Symmetrical Vertical Curves - CONTINUED - 14071_255
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Figure 11-18.Table of computations of elevations on a symmetrical vertical curve. - 14071_254
Unsymmetrical Vertical Curves - 14071_256
Engineering Aid 2 - Intermediate Structural engineering guide book
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233
234
235
236
237
238
239
240
241
242
243
The elevation on the tangent at station 29
230.12 + 4.50 = 234.62 feet.
The elevation on the tangent at station 30
234.62 + 4.50 = 239.12 feet.
+
50 is
+ 00 is
In this problem, to find the elevation on the tan-
gent at any 50-foot station starting at the
PVC,
add
4.50 to the elevation at the preceding station until you
reach the
PVI.
At this point use a slightly different
method to calculate elevations because the curve
slopes downward toward the
PVT.
Think of the eleva-
tions as being divided into two groups—one group
running from the
PVC
to the
PVI;
the other group
running from the
PVT
to the
PVI.
Going downhill on a gradient of –7 percent from
the
PVI
to the
PVT,
there will be a drop of 3.50 feet
for every 50 feet of horizontal distance. To find the
elevations at stations between the
PVI
to the
PVT
in
this particular problem, subtract 3.50 from the eleva-
tion at the preceding station. The elevation on the
tangent at station 30 + 50 is
239.12-3.50, or 235.62 feet.
The elevation on the tangent at station 31 + 50 is
235.62-3.50, or 232.12 feet.
The elevation on the tangent at station 31 + 50 is
232.12-3.50, or 228.62 feet.
The elevation on the tangent at station 32+00 (PVT) is
228.62-3.50, or 225.12 feet,
The last subtraction provides a check on the work you
have finished. List the computed elevations under col-
umn 2.
STEP 4: Calculate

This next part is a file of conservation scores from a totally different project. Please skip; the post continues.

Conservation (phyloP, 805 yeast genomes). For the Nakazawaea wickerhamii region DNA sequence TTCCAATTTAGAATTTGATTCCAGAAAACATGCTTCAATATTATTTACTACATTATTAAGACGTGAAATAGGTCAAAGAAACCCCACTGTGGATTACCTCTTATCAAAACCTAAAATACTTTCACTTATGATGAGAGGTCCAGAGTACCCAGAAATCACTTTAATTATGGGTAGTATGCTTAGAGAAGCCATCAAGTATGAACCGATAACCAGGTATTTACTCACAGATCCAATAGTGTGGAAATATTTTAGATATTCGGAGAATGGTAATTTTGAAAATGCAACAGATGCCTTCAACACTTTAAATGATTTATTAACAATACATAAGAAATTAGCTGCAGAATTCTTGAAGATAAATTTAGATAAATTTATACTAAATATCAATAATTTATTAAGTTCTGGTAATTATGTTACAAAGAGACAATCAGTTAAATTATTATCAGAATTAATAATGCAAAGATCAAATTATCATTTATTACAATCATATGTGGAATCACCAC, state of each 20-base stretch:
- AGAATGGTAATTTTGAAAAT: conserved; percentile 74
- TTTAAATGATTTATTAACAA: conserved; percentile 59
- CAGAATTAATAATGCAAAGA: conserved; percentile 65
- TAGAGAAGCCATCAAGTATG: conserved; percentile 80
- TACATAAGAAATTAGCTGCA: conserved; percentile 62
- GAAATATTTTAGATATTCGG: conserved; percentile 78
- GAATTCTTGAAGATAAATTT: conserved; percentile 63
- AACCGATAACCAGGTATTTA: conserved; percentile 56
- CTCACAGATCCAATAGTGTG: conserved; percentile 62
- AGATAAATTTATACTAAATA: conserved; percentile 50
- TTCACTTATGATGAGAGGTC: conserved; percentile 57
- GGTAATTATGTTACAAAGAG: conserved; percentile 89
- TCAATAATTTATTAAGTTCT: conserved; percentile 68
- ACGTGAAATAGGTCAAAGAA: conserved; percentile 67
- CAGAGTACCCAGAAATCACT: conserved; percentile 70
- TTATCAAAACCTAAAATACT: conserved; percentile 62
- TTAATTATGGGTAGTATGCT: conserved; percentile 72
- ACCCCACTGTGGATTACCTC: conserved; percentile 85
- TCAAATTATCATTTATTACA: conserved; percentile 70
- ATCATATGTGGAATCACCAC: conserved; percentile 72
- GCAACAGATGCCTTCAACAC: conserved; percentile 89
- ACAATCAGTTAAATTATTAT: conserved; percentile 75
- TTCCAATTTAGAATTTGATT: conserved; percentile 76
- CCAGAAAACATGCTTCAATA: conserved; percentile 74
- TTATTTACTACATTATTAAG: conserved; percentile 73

(e),
the middle vertical offset
at the
PVI.
First, find the
(G),
the algebraic difference of the
gradients using the formula
G = g
_{2}
– g
_{1}
G =
-7 –(+9)
G =
–16%
The middle vertical offset
(e)
is calculated as follows:
e
=
LG/8
= [(4)(–16) ]/8 = -8.00 feet.
The negative sign indicates e is to be subtracted from
the
PVI.
STEP 5: Compute the vertical offsets at each
50-foot station, using the formula
(x/l)
^{2}
e.
To find
the vertical offset at any point on a vertical curve,
first find the ratio
x/l;
then square it and multiply
by
e;
for example,
x/l
=
50/200
=
1/4.
at station 28 + 50, the ratio of
Therefore, the vertical offset is
(1/4)
^{2 }
e
= (1/16)
e.
The vertical offset at station 28 + 50 equals
(1/16)(–8) = –0.50 foot.
Repeat this procedure to find the vertical offset at
each of the 50-foot stations. List the results under
columns 3, 4, and 5.
STEP 6: Compute the grade elevation at each of
the 50-foot stations.
When the curve is on a crest, the sign of the offset
will be negative; therefore, subtract the vertical offset
(the figure in column 5) from the elevation on the
tangent (the figure in column 2); for example, the
grade elevation at station 29 + 50 is
234.62 – 4.50 = 230.12 feet.
Obtain the grade elevation at each of the stations in a
similar manner. Enter the results under column 6.
Note:
When the curve is in a dip, the sign will be
positive; therefore, you will
add
the vertical offset
(the figure in column 5) to the elevation on the tangent
(the figure in column 2).
STEP 7: Find the turning point on the vertical
curve.
When the curve is on a crest, the turning point is
the highest point on the curve. When the curve is in a
dip, the turning point is the lowest point on the curve.
The turning point will be directly above or below the
PVI
only when both tangents have the same percent of
slope (ignoring the algebraic sign); otherwise, the
turning point will be on the same side of the curve as
the tangent with the least percent of slope.
The horizontal location of the turning point is
either measured from the
PVC
if the tangent with the
lesser slope begins there or from the
PVT
if the tangent
with the lesser slope ends there. The horizontal loca-
tion is found by the formula:
Where:
x
_{t}
=
distance of turning point from
PVC
or
PVT
_{g}
= lesser slope (ignoring signs)
L
= length of curve in stations
G
= algebraic difference of slopes.
11-17
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